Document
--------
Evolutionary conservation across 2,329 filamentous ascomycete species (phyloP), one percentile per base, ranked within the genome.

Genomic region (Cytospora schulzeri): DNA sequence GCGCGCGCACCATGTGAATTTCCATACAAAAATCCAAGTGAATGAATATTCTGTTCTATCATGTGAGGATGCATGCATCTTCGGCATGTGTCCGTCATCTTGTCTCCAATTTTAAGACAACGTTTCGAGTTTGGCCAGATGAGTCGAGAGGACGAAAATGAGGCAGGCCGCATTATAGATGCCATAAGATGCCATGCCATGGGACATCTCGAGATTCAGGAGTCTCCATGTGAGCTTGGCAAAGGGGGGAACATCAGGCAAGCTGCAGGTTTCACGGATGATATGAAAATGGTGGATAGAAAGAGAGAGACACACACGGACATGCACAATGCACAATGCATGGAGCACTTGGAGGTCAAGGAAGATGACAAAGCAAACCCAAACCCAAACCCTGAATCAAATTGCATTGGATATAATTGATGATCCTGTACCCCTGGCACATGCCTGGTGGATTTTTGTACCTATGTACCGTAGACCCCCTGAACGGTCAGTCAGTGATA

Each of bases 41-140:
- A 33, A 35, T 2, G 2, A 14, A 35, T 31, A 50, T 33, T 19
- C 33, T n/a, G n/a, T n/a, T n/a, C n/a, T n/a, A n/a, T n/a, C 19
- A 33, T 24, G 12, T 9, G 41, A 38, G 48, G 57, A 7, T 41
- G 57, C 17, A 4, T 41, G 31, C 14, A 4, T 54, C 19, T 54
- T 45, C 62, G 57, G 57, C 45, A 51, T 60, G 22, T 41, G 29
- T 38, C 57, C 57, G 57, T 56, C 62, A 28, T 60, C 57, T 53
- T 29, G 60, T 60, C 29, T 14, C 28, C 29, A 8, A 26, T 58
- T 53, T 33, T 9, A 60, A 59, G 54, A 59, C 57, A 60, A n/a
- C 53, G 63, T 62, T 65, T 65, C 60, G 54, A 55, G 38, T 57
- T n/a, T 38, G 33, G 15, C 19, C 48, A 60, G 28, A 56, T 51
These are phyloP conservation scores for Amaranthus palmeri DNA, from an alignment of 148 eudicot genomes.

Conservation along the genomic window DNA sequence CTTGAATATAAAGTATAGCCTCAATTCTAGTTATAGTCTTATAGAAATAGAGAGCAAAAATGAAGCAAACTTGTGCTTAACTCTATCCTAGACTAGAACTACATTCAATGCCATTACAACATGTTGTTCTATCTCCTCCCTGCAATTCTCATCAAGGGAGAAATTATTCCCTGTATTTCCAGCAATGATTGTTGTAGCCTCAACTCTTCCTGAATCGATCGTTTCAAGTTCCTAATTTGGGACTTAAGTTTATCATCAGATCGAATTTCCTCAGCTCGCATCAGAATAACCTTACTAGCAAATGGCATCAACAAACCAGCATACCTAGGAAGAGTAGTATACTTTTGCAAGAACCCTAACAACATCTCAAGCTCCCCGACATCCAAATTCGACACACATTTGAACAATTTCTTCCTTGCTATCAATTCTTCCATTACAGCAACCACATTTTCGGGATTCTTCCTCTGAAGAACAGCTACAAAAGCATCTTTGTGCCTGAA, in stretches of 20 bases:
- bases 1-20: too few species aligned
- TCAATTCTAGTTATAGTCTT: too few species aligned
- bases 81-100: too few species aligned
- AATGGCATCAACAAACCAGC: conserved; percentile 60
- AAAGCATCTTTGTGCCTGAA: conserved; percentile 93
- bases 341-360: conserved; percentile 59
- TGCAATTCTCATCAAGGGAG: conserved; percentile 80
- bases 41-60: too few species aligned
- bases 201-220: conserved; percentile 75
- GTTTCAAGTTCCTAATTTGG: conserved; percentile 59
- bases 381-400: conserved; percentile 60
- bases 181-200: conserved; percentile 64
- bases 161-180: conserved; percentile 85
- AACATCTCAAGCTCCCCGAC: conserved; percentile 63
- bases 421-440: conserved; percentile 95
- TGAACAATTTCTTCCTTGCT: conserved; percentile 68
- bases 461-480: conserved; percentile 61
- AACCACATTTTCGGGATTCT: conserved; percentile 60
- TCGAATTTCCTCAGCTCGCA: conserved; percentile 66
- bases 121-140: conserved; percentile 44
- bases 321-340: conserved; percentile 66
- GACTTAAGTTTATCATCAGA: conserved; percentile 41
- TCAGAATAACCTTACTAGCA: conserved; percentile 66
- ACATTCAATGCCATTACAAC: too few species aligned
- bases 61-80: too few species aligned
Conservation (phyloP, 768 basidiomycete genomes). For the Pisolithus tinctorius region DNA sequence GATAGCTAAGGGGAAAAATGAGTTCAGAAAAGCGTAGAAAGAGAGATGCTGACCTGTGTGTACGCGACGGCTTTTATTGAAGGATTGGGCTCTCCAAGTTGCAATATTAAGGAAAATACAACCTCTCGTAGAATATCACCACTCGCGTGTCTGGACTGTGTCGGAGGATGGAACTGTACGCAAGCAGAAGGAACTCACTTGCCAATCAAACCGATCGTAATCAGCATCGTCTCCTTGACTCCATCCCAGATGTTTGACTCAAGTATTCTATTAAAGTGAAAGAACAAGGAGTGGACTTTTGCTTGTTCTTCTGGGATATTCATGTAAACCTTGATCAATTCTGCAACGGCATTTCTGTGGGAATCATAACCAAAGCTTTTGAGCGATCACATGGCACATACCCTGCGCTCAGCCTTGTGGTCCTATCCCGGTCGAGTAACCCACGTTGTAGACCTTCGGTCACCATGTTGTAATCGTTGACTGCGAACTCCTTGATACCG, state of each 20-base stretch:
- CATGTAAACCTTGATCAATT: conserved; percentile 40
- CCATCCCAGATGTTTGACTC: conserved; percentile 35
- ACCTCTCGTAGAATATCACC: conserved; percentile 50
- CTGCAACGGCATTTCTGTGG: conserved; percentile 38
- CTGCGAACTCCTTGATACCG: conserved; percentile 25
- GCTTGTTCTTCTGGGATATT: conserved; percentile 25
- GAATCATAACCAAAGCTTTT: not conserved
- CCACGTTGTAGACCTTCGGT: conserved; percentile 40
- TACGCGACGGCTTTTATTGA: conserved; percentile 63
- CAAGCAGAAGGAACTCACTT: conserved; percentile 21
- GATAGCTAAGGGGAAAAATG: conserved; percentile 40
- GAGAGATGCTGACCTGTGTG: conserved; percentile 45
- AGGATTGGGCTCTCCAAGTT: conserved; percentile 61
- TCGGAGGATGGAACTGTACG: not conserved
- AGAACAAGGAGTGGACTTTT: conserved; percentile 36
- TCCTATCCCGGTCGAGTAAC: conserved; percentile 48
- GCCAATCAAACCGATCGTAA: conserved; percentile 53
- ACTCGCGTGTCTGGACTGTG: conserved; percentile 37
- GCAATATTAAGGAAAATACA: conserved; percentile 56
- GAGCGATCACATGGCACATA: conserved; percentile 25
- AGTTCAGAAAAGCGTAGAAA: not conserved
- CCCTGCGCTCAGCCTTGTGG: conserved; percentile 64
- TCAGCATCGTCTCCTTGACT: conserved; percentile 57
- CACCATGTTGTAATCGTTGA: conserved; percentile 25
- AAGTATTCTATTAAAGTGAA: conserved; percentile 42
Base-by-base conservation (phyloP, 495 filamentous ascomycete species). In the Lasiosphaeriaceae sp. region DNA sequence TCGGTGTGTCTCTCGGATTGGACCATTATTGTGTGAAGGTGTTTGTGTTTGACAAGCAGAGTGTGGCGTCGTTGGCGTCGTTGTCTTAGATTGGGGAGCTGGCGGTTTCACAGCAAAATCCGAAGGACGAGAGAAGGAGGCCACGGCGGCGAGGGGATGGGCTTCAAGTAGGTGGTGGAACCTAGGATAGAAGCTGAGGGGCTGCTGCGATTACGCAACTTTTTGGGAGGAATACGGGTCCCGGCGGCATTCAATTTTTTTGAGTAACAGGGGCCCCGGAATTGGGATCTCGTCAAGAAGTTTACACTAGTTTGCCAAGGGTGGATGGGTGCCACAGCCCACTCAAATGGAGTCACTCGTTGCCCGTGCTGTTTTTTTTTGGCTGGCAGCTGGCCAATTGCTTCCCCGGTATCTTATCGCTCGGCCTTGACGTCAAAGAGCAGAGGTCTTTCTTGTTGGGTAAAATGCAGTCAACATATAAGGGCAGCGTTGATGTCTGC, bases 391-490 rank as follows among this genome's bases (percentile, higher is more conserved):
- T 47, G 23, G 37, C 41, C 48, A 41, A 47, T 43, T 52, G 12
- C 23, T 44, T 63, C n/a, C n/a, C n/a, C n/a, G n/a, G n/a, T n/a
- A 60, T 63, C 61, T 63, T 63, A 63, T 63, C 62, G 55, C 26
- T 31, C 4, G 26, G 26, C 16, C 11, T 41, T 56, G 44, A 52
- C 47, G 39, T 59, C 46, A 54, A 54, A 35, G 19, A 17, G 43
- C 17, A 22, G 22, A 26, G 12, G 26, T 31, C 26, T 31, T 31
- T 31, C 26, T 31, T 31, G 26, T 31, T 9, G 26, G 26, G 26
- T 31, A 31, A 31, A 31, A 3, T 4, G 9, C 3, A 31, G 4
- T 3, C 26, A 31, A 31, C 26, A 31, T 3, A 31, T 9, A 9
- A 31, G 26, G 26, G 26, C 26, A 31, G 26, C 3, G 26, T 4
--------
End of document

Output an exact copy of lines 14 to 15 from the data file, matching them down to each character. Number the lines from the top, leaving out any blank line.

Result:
These are phyloP conservation scores for Amaranthus palmeri DNA, from an alignment of 148 eudicot genomes.

Conservation along the genomic window DNA sequence CTTGAATATAAAGTATAGCCTCAATTCTAGTTATAGTCTTATAGAAATAGAGAGCAAAAATGAAGCAAACTTGTGCTTAACTCTATCCTAGACTAGAACTACATTCAATGCCATTACAACATGTTGTTCTATCTCCTCCCTGCAATTCTCATCAAGGGAGAAATTATTCCCTGTATTTCCAGCAATGATTGTTGTAGCCTCAACTCTTCCTGAATCGATCGTTTCAAGTTCCTAATTTGGGACTTAAGTTTATCATCAGATCGAATTTCCTCAGCTCGCATCAGAATAACCTTACTAGCAAATGGCATCAACAAACCAGCATACCTAGGAAGAGTAGTATACTTTTGCAAGAACCCTAACAACATCTCAAGCTCCCCGACATCCAAATTCGACACACATTTGAACAATTTCTTCCTTGCTATCAATTCTTCCATTACAGCAACCACATTTTCGGGATTCTTCCTCTGAAGAACAGCTACAAAAGCATCTTTGTGCCTGAA, in stretches of 20 bases: